The Giantmaker takes one of the most famous hoaxes in United States History and spins a larger than life theatrical tale. After an atheist, George Hull, gets into an argument with a Methodist preacher, he decides to get revenge. When an apparent 10ft tall petrified man is unearthed on a quiet farm in upstate New York, Mr. Hull hopes to trick the bible literalists who believe in giants into paying to see it, yet he fails to realize how this oddity will capture the imagination of the scientific community, the media and the American public.
  • Mary Shelly
    During a rainy stretch of days, Mary Shelley creates what would become her most famous novel, Frankenstein. The play tackles this event with all due irreverence, coloring in margins of history books with its portrayal of husband Percy Shelly, step sister Claire, host Lord Byron and his Doctor. The play unearths a figurative understanding of creation, unsettling notions of God, Death, Art and Waldorf Salads –...
    During a rainy stretch of days, Mary Shelley creates what would become her most famous novel, Frankenstein. The play tackles this event with all due irreverence, coloring in margins of history books with its portrayal of husband Percy Shelly, step sister Claire, host Lord Byron and his Doctor. The play unearths a figurative understanding of creation, unsettling notions of God, Death, Art and Waldorf Salads – Mary believes the creature of her story is alive and responsible for all the real tragedies in her life.
  • Typhoid Mary
    The term “Typhoid Mary,” signifying a person who knowingly spreads disease, has become common place. Yet the tale of the Mary Mallon, the cook who inspired the name, is lesser known. In 1906, Dr. George Soper and Dr. Sara Baker discovered that Mary, a working-class immigrant, caused several breakouts of typhoid. They labeled her an “asymptomatic carrier” of Typhoid, a designation that medicine was still...
    The term “Typhoid Mary,” signifying a person who knowingly spreads disease, has become common place. Yet the tale of the Mary Mallon, the cook who inspired the name, is lesser known. In 1906, Dr. George Soper and Dr. Sara Baker discovered that Mary, a working-class immigrant, caused several breakouts of typhoid. They labeled her an “asymptomatic carrier” of Typhoid, a designation that medicine was still struggling to understand. With no trial, the medical authority locked Mary away for 3 years, then unceremoniously let go on the condition she not cook ever again. A few years later she was found cooking at the scene of a typhoid outbreak at a maternity hospital, forcing her into quarantine for the rest of her life. The play TYPHOID MARY, funnels the story through Mary’s persecuted eyes and the two very different doctors who sought to understand her condition. At heart, the play digs into the battle of a Religious versus Medical understanding of cleanliness and the people caught in the middle. Her discovery as well as her subsequent treatment by Dr. Soper and Dr. Baker, unfolds in front of a backdrop of changing understanding sickness and morality, which are complicated by notions of power, gender, and class.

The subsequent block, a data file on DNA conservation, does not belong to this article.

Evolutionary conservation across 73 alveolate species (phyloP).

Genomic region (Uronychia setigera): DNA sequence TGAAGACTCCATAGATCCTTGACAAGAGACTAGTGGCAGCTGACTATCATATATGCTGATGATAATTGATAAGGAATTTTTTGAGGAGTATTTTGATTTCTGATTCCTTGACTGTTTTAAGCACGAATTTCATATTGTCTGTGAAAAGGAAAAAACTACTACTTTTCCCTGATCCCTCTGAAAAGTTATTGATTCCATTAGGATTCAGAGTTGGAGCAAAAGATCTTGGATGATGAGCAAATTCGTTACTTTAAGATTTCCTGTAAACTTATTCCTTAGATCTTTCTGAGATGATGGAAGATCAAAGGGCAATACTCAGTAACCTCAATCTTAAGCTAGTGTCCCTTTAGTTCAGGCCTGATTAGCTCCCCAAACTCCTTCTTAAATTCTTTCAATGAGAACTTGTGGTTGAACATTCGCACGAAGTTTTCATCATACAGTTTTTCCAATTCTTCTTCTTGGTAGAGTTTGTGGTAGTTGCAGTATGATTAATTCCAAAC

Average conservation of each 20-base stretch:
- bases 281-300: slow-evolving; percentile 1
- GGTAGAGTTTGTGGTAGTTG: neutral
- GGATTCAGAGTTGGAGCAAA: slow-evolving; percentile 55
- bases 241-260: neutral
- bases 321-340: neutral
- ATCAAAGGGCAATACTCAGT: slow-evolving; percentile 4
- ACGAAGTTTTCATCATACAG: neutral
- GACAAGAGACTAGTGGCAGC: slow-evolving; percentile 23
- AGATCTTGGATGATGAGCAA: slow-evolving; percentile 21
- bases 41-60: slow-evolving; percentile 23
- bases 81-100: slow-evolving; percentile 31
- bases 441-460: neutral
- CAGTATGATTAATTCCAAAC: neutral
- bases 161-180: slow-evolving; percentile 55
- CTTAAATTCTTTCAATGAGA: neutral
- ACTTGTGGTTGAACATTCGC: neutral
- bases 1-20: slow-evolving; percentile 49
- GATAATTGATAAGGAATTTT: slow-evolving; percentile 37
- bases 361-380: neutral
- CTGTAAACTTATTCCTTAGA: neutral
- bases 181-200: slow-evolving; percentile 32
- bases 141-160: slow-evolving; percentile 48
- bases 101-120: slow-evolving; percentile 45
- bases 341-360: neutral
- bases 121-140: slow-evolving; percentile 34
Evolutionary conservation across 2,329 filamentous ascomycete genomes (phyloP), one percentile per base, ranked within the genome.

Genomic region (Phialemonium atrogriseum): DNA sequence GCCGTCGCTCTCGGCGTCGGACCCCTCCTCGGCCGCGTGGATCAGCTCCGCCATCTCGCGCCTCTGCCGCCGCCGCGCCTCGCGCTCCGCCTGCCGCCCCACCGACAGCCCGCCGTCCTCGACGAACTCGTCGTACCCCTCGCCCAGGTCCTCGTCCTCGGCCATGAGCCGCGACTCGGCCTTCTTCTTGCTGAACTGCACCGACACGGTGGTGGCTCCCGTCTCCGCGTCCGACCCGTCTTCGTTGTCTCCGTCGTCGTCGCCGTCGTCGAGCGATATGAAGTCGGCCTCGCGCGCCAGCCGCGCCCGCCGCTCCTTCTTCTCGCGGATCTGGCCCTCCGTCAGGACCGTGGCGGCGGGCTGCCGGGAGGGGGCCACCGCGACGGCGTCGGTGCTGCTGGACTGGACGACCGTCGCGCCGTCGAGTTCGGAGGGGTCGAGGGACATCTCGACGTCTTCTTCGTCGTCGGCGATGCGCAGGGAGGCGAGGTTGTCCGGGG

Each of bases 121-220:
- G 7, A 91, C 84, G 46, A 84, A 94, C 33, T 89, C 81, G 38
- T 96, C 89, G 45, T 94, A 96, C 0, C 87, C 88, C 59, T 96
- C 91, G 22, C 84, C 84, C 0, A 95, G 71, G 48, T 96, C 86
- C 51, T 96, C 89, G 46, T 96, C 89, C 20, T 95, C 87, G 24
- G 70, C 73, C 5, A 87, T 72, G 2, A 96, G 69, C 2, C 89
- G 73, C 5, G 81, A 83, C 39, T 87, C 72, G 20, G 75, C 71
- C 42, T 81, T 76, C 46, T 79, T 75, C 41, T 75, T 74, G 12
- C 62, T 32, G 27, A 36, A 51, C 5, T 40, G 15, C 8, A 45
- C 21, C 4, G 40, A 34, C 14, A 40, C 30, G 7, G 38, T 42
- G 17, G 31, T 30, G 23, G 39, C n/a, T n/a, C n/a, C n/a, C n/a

• Static
    When Emma was a little girl, she heard ghost stories about her neighbors Walter and Millie Burke - how the couple filled their home with strange things, which drove them mad. Years have passed and Emma finds herself the owner of this house that has sat abandoned for years. She discovers, among the jars of buttons and tubs of forks, a box full of cassette tapes filled with secrets of Walter and Millie. 

  • Acid Dolphin Experiment
    Acid Dolphin Experiment tackles the life of Dr. John C Lilly, a midcentury American Neuroscientist famous for exploring the nature of consciousness, using isolation tanks, dolphin communication, and psychedelic drugs... sometimes in combination... and frequently on himself. As a scientist, he risked his career, his relationships, and his sanity, to decipher the subjective experiences often dismissed as "...
    Acid Dolphin Experiment tackles the life of Dr. John C Lilly, a midcentury American Neuroscientist famous for exploring the nature of consciousness, using isolation tanks, dolphin communication, and psychedelic drugs... sometimes in combination... and frequently on himself. As a scientist, he risked his career, his relationships, and his sanity, to decipher the subjective experiences often dismissed as "mere hallucinations."